The South Stream gas pipeline was started long before the Maidan. Even then, the Kremlin “suspected something” and wanted to diversify supplies in order to reduce critical dependence on Kiev. Up to 63 billion cubic meters of gas were to be pumped annually through the Bulgarian Varna along the bottom of the Black Sea. The project cost was estimated at 16 billion euros.
The benefit of Bulgaria was obvious. Sofia not only provided itself with guaranteed supplies of “blue fuel”, but also received a good profit from transit. However, local authorities began to behave "in Ukrainian", that is, to act to the detriment of themselves. The construction process was constantly delayed. After a meeting with US representatives, the Bulgarian government in 2014 suspended all work "until the comments of the European Commission are eliminated."
This was the last straw in Moscow’s patience, and the South Stream was curtailed in favor of the Turkish Stream. Now our new “best friend” is Turkey, but even that is not all right. On the one hand, Ankara proved that it is capable, unlike Sofia, of defending its national interests even in the confrontation with Washington. On the other hand, Turkey intends to squeeze everything out of its transit position by knocking out maximum discounts from Gazprom for its domestic market.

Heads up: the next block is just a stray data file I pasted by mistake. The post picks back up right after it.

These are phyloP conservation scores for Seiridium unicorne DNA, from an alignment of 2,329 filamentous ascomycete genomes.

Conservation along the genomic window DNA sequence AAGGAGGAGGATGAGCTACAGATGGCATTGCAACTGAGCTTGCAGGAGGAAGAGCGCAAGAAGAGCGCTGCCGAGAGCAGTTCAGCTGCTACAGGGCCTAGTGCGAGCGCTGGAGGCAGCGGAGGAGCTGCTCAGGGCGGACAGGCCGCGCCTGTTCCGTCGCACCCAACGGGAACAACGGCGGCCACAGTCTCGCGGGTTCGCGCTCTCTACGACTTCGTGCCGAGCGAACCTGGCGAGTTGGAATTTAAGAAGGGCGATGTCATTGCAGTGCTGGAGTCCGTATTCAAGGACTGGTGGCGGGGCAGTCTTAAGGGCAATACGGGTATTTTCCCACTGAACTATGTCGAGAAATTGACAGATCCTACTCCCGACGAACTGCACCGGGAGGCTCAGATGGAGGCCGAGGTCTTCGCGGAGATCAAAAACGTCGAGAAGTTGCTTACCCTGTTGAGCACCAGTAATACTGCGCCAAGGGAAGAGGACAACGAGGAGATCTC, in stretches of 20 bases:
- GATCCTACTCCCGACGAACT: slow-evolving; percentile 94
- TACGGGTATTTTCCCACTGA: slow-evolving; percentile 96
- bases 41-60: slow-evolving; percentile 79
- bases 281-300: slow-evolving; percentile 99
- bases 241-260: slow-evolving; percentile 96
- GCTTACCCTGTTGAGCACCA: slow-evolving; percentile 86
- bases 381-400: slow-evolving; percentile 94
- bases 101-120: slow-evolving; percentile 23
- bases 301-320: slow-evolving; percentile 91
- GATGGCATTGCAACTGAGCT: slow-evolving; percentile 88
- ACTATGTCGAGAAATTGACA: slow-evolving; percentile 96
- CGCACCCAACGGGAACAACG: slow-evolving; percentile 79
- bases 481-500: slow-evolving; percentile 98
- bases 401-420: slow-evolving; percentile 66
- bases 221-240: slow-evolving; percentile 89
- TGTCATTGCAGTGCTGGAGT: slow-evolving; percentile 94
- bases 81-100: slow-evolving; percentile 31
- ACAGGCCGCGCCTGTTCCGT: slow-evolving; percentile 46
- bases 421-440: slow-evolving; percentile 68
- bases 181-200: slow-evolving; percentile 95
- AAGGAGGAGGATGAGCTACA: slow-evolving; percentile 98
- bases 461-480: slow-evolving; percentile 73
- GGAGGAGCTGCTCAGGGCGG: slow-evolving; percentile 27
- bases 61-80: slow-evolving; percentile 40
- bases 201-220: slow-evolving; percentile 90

Unfortunately, things are not limited to Turkey; it was necessary to choose a transit country for the subsequent laying of the pipeline to Europe. And then the choice again falls on Bulgaria, and, the performer selected another "great friend" of Russia, Saudi Arabia. Head of Government Boyko Borisov said:
While some of us asked about relations with our neighbors, with Russia, with Saudi Arabia, an agreement was signed today. 90% of the pipes for the Balkan Stream have already been delivered to Bulgaria from Russia, and tomorrow we will begin to deliver them along the highway, financing has been secured.
Instead of the “South Stream” through the territory of Bulgaria, the “Balkan” will go, already of lesser capacity and poorer conditions than it was in 2014. Is this a wise decision?
For cooperation are arguments such as the "Slavic brotherhood" and our common history. If you look at modern Russian-Ukrainian relations, the arguments are so-so. Against the arguments more.
At first, Bulgaria - a member of NATO (like Turkey, by the way), a military bloc of anti-Russian orientation.
Secondly, the course towards revising Sofia’s ideas about the history of the Second World War is clearly marked, and this is a matter of principle. More recently, the Bulgarian authorities called the "dubious" thesis about the "liberation of Europe by the Soviet Union."
Thirdly, in Sofia, at the helm there are exactly the same people who closed not only South Stream, but also the Belene NPP construction project, as well as the promising Burgas-Alexandroupolis oil pipeline to the detriment of their own country.
Where are the guarantees that the next American will not arrive at the start of the pipeline political landing, and the gimp will not start again? Now, instead of Ukraine alone, for the sake of gas transit, we have made a whole bunch of new friends - Bulgaria, Turkey, Saudi Arabia - with any of whom hardly anyone voluntarily "went into reconnaissance."